Written by: Susan Holt
How do the pros do it? I’m not referring to professional development officers. Rather, I’m referring to philanthropists who are also expert, successful fundraisers for their causes.
The centerpiece of our art of Bold Asking™ seminars features conversations with philanthropists who talk about their approach to asking for major gifts. Not surprisingly, we learned that their approach to asking for gifts in many ways reflects the factors that are important to them when they are considering a gift.
Here are a few tips they all agreed are important in helping to ensure successful fundraising calls:
1. PASSION. Everyone agreed first and foremost, that they were not successful solicitors until they truly believed in the cause themselves. Truly effective asking does not occur until they had dug deep and made a meaningful investment in the cause themselves. They were not effective if they were just taking an assignment given to them by the development office. And, most importantly, to be successful, they had to be truly passionate about the cause, the institution or the project. Each had carefully considered his or her own gift and made a meaningful philanthropic investment in the project. As a result, they were able to speak personally about their confidence in the institution, their belief in the leadership and their determination to see the project or campaign through to completion and success.
2. BE CLEAR ABOUT THE OUTCOME TO BE ACHIEVED. Almost everyone had some hesitancy at first in making the ask. And then, as one interviewee explained, “I just got over it. All I wanted to do was to get to ‘Yes.’” Her laser focus and passion for the project helped her get past the fear of failing or any discomfort. Instead, she was clear about the outcomes to be achieved and focused on sharing her passion for the institution and the importance of the impact of the project.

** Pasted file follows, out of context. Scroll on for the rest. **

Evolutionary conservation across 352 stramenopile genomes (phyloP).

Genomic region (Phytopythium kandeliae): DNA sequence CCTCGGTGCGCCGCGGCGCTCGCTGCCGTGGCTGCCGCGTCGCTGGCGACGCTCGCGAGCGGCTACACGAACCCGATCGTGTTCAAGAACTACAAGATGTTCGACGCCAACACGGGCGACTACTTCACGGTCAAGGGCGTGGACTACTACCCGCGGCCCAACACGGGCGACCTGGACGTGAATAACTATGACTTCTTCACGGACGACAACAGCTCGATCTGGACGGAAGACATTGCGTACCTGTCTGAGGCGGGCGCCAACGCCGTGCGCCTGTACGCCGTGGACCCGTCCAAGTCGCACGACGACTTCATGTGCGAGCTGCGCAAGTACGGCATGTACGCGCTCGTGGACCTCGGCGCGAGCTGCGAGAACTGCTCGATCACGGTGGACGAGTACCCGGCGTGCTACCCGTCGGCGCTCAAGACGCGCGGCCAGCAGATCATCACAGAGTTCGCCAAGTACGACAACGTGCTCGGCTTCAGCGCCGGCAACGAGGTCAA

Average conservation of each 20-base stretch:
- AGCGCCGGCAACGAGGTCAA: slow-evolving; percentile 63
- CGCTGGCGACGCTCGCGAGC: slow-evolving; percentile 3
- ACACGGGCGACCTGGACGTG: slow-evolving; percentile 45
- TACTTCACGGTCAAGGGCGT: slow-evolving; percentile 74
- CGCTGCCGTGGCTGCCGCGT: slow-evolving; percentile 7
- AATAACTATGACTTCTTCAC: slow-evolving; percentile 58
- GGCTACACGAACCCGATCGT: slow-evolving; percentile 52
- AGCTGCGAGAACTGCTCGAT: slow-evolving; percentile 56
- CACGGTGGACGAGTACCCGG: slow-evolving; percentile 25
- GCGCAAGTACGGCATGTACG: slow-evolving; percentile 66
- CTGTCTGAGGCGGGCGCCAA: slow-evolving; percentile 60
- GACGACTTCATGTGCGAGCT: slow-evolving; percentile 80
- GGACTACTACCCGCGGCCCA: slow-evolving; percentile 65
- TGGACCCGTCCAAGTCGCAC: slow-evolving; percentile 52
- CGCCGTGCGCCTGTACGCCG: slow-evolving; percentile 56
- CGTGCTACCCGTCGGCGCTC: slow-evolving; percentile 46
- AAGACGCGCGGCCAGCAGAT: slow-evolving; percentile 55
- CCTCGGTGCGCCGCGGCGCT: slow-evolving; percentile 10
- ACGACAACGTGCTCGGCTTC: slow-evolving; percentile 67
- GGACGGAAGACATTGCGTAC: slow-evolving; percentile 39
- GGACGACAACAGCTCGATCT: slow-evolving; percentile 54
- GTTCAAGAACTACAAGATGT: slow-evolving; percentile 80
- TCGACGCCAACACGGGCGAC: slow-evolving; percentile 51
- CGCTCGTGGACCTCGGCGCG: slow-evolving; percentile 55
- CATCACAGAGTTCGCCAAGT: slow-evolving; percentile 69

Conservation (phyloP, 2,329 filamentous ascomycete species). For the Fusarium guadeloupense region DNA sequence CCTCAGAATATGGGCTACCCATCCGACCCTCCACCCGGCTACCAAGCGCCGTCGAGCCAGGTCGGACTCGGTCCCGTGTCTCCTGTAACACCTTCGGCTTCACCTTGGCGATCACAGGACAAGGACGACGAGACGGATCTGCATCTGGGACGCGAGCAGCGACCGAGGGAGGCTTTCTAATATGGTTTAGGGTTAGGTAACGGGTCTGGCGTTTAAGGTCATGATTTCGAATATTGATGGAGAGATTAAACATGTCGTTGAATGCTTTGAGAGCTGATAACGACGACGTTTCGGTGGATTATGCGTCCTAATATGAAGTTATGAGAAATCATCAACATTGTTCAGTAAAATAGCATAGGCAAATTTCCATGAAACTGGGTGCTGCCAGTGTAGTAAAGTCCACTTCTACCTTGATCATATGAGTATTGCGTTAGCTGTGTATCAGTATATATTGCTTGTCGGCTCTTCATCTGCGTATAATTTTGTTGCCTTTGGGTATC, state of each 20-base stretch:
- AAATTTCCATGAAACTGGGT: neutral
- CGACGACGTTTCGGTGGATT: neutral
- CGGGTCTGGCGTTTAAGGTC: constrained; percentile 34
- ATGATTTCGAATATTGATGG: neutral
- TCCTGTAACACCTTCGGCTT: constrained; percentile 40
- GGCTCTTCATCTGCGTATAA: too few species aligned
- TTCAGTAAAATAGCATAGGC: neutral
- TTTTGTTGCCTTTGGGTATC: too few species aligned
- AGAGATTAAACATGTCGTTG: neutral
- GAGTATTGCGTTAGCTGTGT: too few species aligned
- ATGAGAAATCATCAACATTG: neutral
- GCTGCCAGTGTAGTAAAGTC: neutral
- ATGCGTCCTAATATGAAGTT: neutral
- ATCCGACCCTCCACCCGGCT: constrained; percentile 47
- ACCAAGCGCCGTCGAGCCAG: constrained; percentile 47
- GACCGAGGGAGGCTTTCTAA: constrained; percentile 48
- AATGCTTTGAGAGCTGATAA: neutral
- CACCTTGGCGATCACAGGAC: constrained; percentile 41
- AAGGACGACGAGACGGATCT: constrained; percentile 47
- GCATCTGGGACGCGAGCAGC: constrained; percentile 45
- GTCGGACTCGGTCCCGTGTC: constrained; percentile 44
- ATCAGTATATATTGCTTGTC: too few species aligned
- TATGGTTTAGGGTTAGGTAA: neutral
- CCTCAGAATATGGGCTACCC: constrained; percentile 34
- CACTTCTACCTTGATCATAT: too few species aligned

3. PRACTICE, PRACTICE, PRACTICE AND LISTEN. As in the case of any great musician or athlete, each person we interviewed improved over time with practice. Each one learned, usually with the guidance of a good development officer, what worked well for them on a solicitation call. Walking through the solicitation scenario, rehearsing the roles and responsibilities of each of the participants on the call, and reviewing the critical points to be made as well as the closing conversation, helped everyone feel more comfortable and improved success. They made an outline, they rehearsed it with the other participants on the call, and they were nimble during the call, listening, reading body language and responding to the prospect.
4. CALL UPON YOUR AUTHENTIC STYLE. The most effective askers developed a style and approach to the call that reflected their own unique personality. Each of our participants had developed phrases or specific language they were comfortable with and were effective for them. These phrases became their “go-to” language and they used them on every call and even brand.